We breezed through Pensacola heading west to the Pine Forest exit on the far western side of the city. There is road construction, it’s dark, 5 o’clock traffic and I’m wearing a dark and very dirty dark visor. The word stupid came to mind more than once, but I pressed on. We hit our exit and followed it toward Blue Angel Pkwy. Once there, I noticed things flying around in the headlights. More bugs? Nope, just a blowing mist. But it wasn’t “supposed” to rain for another two days? Now my very bug splattered dirty dark visor has water droplets on it, and I have lost any and all depth perception. Add to that being tired from traveling on the road for 10 hours and I officially classified myself as a fool. No doubt about it, I have proved it now. The remainder of my ride was dry fortunately, raising my visor as I approached any stoplight to regain decent vision, and playing follow the leader with the cars in front of me the rest of the time home. I was flying blind with anything in the road that did not have lights. Road debris, dogs and cats, deer, etc., I would probably have hit had they been in front of me. I was really lucky and there was nothing but clear pavement and cars with lights to follow. It’s one of the few times I was appreciative of cagers. As we approached our neighborhood, the American flag that flies at the entrance was howling, and we noticed the streets were wet. It had rained earlier, but we had missed it. The mist we briefly saw earlier had not made us wet, so my promise for a dry ride had been fulfilled. Once home, I parked the bike in the garage and headed for a cold beer. We were home safe despite my mistakes. The trip had taken us 1006.1 miles total in two days of riding. No Iron Butt riders awards for sure, but it was quite the journey for my lovely bride of 22 years. Too much for her to be honest. I would do it all over again if the chance arose, but take the scenic route of course.

So what was the overall outcome, and what did I learn from all of this? Here is my list:

* Visors: Keep a clean one easily accessible, and change earlier than later.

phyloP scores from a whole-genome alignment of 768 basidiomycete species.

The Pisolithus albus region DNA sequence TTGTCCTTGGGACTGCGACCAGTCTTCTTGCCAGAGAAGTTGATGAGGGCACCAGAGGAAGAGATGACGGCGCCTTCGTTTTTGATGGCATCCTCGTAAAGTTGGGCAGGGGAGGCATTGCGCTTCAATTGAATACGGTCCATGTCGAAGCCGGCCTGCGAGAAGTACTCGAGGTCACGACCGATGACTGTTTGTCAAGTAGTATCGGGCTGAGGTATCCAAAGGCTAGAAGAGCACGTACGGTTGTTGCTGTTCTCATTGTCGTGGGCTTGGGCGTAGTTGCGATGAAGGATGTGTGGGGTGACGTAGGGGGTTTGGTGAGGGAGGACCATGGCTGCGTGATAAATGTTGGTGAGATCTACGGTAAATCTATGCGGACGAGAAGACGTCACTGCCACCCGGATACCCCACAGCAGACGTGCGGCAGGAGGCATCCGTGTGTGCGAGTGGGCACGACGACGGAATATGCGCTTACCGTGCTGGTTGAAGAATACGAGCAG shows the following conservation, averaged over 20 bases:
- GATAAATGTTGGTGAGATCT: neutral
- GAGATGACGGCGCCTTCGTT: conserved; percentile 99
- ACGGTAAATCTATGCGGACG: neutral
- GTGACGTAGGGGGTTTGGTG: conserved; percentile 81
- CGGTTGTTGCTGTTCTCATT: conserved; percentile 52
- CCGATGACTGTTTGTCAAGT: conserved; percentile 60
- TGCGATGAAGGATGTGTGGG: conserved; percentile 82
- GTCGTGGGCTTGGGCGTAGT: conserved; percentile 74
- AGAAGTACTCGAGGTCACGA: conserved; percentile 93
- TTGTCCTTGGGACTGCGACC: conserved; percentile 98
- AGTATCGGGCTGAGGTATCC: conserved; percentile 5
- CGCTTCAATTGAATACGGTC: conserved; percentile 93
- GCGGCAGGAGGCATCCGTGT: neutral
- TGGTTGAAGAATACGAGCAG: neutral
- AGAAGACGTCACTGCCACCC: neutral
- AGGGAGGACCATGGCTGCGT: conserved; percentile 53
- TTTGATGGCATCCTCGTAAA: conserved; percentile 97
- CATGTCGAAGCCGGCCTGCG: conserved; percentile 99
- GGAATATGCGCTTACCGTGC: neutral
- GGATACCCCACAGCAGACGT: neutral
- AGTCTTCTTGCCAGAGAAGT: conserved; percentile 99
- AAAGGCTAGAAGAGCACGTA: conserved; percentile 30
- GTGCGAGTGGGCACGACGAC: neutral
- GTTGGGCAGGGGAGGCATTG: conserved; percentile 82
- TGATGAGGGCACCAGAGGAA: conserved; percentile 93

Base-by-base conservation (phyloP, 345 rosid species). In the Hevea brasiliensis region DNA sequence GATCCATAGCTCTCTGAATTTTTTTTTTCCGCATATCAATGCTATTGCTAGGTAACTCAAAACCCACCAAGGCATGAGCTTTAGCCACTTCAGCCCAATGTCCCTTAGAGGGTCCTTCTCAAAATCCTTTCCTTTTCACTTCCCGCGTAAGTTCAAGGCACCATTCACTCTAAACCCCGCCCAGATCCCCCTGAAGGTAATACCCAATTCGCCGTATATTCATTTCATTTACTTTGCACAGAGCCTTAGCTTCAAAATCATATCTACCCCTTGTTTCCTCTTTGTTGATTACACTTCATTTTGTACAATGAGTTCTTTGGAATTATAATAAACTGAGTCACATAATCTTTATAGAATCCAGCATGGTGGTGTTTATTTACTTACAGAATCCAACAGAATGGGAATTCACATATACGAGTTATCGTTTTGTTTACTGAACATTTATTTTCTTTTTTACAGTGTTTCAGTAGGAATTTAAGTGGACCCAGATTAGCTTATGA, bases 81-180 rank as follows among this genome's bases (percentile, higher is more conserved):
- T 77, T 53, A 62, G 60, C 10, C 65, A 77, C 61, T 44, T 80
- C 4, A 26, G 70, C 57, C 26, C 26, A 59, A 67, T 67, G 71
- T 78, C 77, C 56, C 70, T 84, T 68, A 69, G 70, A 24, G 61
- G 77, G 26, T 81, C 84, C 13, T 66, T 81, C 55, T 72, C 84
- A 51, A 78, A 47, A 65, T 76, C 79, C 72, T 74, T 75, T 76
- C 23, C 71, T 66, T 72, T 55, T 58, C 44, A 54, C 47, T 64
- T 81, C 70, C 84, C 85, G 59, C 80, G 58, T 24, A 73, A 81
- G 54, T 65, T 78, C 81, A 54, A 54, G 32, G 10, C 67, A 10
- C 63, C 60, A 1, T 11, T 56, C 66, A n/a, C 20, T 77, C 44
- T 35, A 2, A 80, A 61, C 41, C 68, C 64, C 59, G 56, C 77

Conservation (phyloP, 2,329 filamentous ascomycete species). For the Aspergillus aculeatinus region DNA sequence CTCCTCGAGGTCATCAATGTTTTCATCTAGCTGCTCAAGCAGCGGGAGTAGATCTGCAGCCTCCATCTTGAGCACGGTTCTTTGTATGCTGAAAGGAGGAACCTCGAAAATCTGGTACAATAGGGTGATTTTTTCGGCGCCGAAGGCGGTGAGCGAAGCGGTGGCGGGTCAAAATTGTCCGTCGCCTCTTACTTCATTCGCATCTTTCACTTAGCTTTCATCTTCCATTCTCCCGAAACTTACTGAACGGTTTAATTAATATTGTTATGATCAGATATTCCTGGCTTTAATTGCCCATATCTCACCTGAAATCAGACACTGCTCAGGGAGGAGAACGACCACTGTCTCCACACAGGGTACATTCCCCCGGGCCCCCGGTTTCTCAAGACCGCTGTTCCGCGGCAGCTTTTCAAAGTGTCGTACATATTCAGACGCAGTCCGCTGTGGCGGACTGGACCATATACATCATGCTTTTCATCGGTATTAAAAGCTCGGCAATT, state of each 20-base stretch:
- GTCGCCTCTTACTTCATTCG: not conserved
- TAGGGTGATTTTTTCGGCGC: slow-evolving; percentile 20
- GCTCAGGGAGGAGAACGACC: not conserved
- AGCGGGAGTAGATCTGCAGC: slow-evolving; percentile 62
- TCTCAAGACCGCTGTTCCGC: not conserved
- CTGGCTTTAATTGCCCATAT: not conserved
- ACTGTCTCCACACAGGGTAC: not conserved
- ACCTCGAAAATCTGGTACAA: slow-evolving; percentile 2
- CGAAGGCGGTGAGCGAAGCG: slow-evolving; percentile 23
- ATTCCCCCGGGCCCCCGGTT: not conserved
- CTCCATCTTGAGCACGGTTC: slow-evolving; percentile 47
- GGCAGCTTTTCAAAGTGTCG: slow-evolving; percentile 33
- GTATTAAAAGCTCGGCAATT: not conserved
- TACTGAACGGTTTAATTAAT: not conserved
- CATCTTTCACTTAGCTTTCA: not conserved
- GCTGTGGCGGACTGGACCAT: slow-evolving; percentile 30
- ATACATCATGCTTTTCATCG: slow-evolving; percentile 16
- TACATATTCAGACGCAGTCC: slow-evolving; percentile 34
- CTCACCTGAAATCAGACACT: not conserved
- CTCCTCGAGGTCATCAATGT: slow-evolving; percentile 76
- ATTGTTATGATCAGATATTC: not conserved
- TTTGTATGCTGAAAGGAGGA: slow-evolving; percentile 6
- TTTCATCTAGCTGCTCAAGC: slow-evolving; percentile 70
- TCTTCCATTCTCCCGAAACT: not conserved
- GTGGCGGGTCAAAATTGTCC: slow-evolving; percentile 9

* Clean the visor you have when you have the opportunity.
* Music inner ear buds work much better than ear phones (Referring to cheap IPOD type earbuds, not helmet installed speakers). I have not tried those.
* Leave your butt room to maneuver and adjust on your seat. It pays off on a long trip.
* Stopping once an hour saves your butt, but hurts your trip time (Velocity Made Good, (VMG) for you GPS or Mariner bubbas. Plan for delays and breaks.
* Hydrate, be it cool or heat. We did well in this category.
* Don’t load the bike too heavy. Tire wear and handling suffer.
* Slab riding (highways) require much more concentration on a bike than in a car. With that comes earlier fatigue.
* Realize that bike riding requires breaks, more so than in a car. With that adds time into the trip. Plan those breaks in, instead of pushing it when it not required.
* Satellite radio rocks!

For me? I like long distant rides. But slab riding is not my preference, or many other riders that I know. Although traffic was good the entire trip, it still required much mental and physical energy. It wore on me, but I still pushed limits that didn’t need to be pushed. I am good at testing myself and consider it a challenge, but I’m also realistic in knowing that if I had to make a split second decision such as an animal in my path, my reaction times would have been considerably slower. Far too many of our riding companions have lost their lives to deer alone, let alone smaller creatures we typically see dead in the road during the day. Nocturnal animals such as Raccoons and Possums can throw us a bad curve when faced suddenly in the road. Throw in fatigue, and maybe that can explain a few accidents.

This turned out to be overall quite a boring ride (and probably a boring story), but uneventful if you will. To me, that’s okay and probably a good thing on a 1000+ mile motorcycle ride. No flat tires, no blowouts, no rain, etc. Winds were unpredicted and really challenged me. Traveling heavy I’m sure had much to do with that. So what do I say to people considering a first-time long distant trip of their own?